His practice explores issues of transculturalism, memory and ancestry in the contemporary Diasporic experience. Santiago’s infinity series of miniature dioramas in reclaimed ringboxes consider the absence of certain narratives in dominant culture and draw on the tradition of storytelling to question the production of historical understanding. The ringboxes are unusually mobile artworks; between exhibitions they close and travel with the artist. Encased in structures that protect and transport precious objects through generations, the ringboxes become symbolic of oral historical practices. The lack of an immersive experience in viewing these works and their overt objecthood suggest the distance between dominant culture and the stories they hold.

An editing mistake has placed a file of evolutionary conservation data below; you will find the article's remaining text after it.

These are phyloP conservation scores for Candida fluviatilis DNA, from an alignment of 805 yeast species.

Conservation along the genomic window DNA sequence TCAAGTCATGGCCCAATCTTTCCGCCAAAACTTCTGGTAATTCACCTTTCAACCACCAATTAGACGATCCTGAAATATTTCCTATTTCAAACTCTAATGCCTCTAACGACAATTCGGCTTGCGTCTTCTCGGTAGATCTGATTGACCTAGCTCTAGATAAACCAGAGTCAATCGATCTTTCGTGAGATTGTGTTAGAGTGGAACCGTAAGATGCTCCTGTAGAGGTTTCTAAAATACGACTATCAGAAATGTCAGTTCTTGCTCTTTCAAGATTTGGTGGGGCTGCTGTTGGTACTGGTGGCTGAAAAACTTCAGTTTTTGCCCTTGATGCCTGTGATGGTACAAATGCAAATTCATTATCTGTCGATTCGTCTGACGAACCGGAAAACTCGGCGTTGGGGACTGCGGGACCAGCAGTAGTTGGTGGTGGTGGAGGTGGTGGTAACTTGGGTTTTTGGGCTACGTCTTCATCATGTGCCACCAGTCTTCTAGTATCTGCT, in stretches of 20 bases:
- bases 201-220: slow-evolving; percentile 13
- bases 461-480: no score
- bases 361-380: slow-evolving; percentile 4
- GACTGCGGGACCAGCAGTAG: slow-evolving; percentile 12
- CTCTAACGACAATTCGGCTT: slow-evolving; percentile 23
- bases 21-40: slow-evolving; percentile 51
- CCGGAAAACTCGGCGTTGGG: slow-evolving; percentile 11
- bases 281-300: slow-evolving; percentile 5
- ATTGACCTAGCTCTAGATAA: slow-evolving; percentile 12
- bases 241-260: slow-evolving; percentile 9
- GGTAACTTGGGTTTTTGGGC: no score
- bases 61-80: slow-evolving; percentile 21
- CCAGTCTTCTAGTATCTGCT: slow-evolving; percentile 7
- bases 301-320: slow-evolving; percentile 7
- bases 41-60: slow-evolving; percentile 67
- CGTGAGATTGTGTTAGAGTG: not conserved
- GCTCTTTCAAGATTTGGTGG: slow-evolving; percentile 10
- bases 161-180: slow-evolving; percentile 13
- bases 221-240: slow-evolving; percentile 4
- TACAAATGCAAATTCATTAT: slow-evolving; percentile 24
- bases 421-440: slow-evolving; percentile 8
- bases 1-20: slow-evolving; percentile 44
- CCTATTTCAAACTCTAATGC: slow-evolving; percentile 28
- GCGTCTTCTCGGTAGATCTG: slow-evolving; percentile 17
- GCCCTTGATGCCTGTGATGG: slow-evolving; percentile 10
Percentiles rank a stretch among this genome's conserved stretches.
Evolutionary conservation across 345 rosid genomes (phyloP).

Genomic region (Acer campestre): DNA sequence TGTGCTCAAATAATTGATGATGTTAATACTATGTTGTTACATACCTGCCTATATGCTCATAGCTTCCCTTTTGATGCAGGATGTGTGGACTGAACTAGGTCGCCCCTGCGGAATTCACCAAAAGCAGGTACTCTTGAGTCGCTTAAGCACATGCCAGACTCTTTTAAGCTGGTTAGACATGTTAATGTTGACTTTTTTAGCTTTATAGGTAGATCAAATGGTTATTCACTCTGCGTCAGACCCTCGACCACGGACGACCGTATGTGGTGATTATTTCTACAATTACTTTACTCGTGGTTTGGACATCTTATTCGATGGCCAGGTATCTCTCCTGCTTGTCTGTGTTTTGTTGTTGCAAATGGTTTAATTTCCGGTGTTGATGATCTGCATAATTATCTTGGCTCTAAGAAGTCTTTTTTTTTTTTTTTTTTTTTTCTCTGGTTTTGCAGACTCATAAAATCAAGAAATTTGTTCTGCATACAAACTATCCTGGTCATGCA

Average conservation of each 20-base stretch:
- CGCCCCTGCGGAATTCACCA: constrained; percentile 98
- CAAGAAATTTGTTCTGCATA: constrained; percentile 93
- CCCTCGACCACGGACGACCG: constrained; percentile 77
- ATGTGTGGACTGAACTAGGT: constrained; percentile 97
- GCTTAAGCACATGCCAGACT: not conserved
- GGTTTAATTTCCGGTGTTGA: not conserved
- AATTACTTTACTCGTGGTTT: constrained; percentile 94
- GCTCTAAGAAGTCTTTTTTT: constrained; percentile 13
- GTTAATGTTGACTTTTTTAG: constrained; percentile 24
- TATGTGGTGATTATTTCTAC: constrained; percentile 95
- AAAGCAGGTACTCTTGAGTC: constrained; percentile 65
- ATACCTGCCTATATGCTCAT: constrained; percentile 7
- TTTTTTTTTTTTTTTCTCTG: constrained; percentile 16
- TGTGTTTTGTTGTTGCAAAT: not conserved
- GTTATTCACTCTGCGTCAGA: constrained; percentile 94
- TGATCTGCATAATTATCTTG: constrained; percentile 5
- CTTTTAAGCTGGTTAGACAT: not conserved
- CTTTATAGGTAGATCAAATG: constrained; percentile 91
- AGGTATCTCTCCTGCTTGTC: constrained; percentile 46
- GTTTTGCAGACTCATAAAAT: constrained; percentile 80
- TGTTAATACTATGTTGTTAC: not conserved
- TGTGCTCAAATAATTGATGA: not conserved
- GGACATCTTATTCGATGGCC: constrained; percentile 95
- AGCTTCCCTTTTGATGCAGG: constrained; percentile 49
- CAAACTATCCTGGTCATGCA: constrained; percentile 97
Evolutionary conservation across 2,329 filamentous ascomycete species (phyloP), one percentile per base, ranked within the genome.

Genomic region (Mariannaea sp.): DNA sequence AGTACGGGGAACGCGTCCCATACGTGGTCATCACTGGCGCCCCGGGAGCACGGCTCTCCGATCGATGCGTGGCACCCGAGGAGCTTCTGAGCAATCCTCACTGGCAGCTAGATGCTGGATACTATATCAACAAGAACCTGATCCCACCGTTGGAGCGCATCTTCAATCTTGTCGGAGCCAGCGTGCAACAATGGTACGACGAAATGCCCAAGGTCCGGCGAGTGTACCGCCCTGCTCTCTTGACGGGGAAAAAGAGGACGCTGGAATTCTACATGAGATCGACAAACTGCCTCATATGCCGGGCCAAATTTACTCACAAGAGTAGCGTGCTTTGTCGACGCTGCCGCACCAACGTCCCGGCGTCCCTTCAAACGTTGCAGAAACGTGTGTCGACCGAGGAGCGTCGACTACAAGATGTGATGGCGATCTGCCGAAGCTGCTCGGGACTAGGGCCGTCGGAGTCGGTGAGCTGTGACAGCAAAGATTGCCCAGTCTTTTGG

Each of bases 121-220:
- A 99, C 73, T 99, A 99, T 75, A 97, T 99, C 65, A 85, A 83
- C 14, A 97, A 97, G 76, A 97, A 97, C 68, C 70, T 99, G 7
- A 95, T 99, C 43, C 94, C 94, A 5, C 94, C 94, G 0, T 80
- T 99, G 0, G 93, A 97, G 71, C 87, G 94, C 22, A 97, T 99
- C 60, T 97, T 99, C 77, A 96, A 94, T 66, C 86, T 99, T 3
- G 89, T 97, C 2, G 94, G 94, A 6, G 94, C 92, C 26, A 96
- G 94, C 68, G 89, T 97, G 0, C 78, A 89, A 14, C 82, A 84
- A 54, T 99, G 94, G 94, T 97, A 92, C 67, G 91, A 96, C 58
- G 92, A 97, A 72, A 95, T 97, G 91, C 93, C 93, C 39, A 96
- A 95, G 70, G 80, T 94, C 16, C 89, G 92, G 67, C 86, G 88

More recently, Santiago has introduced drawing into his practice. Using paper and rocks as his surface, these works consider more directly the connection between the artist and his ancestors, and will be shown for the first time in this exhibition. The drawings were made as a current artist-in-residence at Pioneer Works, Brooklyn and from his studies at the New York Studio School, wherein Santiago stretched his artistic inquiries. The series depicts contemporary figures that aesthetically conjure the past, echoing the gestures and processes of art history’s masters before him.
Santiago’s own experience of growing up in Trinidadian household against the backdrop of Canada holds weight within the context of his practice. Santiago’s interest in storytelling, in particular narratives from African and Caribbean culture, comes alive in his practice, which aims to animate and reinsert these silenced histories into contemporary art and history.